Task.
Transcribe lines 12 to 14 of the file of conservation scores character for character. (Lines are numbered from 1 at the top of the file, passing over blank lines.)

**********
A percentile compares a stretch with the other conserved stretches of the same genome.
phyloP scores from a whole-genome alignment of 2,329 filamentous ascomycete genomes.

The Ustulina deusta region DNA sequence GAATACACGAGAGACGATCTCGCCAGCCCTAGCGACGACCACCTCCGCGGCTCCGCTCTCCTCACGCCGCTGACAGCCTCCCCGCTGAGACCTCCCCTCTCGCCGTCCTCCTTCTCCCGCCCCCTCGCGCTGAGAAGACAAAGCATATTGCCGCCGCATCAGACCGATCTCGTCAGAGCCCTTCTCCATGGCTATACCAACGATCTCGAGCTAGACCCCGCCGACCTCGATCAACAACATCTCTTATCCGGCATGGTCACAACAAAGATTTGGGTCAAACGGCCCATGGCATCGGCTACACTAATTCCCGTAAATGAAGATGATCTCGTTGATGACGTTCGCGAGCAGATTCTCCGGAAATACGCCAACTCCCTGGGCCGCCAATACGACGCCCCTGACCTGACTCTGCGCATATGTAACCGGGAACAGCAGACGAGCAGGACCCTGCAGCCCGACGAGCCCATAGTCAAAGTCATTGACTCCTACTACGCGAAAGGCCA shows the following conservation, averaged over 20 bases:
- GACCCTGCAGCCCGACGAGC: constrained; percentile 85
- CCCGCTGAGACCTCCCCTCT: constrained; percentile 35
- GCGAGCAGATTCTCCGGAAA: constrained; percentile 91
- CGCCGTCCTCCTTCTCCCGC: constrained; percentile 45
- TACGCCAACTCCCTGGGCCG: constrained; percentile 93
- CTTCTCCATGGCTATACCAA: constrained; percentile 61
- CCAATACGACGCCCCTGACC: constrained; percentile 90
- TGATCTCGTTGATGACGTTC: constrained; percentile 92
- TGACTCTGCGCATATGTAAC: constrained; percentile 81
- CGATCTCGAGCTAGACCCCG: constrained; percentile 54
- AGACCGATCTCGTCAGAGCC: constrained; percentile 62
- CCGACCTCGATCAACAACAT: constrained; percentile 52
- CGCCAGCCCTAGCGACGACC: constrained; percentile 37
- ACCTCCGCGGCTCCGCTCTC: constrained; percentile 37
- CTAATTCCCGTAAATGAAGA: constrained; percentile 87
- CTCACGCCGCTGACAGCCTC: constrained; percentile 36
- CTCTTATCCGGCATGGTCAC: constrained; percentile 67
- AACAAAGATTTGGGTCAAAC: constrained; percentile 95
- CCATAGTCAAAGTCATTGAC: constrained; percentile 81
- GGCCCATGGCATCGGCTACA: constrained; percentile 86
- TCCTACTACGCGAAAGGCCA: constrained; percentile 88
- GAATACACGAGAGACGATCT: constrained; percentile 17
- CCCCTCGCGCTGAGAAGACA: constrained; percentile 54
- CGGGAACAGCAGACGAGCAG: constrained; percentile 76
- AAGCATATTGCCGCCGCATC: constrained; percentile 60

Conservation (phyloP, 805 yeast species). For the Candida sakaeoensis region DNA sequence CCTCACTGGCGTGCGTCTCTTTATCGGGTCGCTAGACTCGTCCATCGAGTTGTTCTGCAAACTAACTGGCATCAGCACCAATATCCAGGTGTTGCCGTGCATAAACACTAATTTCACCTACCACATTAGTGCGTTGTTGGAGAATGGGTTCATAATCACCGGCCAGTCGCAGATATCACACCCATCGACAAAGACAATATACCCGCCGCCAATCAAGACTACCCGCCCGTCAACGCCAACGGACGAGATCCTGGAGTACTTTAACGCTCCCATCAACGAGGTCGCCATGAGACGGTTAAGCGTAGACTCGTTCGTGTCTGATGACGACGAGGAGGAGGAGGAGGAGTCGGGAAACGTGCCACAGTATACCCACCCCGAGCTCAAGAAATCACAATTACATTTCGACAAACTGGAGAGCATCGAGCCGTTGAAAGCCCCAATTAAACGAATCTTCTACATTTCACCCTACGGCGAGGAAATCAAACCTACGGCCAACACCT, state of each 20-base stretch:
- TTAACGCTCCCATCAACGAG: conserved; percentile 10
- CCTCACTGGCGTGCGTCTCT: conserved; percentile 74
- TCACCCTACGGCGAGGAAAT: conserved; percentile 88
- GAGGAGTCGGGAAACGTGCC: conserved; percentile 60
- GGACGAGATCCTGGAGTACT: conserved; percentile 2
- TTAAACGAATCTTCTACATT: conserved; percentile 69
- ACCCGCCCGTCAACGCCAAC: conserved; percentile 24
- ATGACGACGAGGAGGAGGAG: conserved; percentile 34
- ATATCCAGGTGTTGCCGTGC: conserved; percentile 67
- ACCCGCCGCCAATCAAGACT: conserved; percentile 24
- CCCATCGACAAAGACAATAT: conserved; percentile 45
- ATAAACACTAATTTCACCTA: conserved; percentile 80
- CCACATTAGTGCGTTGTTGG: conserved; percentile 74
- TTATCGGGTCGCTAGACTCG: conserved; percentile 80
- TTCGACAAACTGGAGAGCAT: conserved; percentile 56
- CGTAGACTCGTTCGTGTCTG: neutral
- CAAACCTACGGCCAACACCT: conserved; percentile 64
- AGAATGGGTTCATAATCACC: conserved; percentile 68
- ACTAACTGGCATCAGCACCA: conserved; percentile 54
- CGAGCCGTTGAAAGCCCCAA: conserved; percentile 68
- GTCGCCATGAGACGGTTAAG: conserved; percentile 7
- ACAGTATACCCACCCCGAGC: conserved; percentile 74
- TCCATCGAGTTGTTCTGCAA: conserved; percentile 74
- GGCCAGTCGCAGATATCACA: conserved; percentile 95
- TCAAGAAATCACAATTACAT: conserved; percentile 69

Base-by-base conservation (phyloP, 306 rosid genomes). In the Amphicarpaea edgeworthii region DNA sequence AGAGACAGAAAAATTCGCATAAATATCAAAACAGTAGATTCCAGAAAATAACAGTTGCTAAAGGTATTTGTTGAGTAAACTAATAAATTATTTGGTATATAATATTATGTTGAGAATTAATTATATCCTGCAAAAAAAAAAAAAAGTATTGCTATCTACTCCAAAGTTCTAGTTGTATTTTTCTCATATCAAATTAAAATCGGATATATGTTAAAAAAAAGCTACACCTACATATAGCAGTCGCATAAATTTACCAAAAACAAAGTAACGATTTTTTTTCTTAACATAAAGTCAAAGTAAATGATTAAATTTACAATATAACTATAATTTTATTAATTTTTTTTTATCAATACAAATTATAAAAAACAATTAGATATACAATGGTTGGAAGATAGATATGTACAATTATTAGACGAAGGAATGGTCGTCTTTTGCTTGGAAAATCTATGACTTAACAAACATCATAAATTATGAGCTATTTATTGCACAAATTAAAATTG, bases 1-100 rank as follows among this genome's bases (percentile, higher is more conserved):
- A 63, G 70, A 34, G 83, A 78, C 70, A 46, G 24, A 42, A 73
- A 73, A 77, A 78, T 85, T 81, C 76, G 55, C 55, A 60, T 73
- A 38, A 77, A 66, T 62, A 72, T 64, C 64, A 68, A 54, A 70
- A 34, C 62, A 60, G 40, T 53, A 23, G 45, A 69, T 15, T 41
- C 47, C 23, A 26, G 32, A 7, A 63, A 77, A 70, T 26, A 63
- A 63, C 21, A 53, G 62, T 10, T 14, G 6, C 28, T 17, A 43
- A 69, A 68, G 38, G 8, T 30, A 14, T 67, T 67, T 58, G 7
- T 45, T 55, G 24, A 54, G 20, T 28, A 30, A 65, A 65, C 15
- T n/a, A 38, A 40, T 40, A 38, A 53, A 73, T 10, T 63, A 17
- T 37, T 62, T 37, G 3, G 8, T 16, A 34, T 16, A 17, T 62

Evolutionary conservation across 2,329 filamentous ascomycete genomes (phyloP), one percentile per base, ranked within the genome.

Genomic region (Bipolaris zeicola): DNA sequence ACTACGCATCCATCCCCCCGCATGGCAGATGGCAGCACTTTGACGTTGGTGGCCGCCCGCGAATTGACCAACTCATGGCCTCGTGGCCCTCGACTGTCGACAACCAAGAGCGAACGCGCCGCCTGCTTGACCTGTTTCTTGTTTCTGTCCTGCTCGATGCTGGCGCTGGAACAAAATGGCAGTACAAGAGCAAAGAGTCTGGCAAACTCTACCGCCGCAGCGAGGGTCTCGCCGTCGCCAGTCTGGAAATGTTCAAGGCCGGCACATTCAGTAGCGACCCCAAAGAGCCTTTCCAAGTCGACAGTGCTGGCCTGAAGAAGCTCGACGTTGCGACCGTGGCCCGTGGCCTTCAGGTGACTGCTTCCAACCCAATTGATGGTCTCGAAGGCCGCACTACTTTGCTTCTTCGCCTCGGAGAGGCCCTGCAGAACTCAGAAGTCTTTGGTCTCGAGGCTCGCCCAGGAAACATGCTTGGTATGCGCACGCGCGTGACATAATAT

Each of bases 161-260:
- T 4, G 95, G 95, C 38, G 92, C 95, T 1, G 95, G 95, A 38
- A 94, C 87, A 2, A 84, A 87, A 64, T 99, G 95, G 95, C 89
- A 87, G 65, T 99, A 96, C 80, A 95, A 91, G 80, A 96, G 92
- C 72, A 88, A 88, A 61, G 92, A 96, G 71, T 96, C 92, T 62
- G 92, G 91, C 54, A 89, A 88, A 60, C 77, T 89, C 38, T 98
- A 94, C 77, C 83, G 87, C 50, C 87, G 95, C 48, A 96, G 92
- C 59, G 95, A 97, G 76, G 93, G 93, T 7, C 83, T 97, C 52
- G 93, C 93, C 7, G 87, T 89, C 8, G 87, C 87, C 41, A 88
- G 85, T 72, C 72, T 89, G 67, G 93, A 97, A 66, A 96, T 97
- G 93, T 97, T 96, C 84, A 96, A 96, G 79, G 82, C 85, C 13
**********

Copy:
- TGACTCTGCGCATATGTAAC: constrained; percentile 81
- CGATCTCGAGCTAGACCCCG: constrained; percentile 54
- AGACCGATCTCGTCAGAGCC: constrained; percentile 62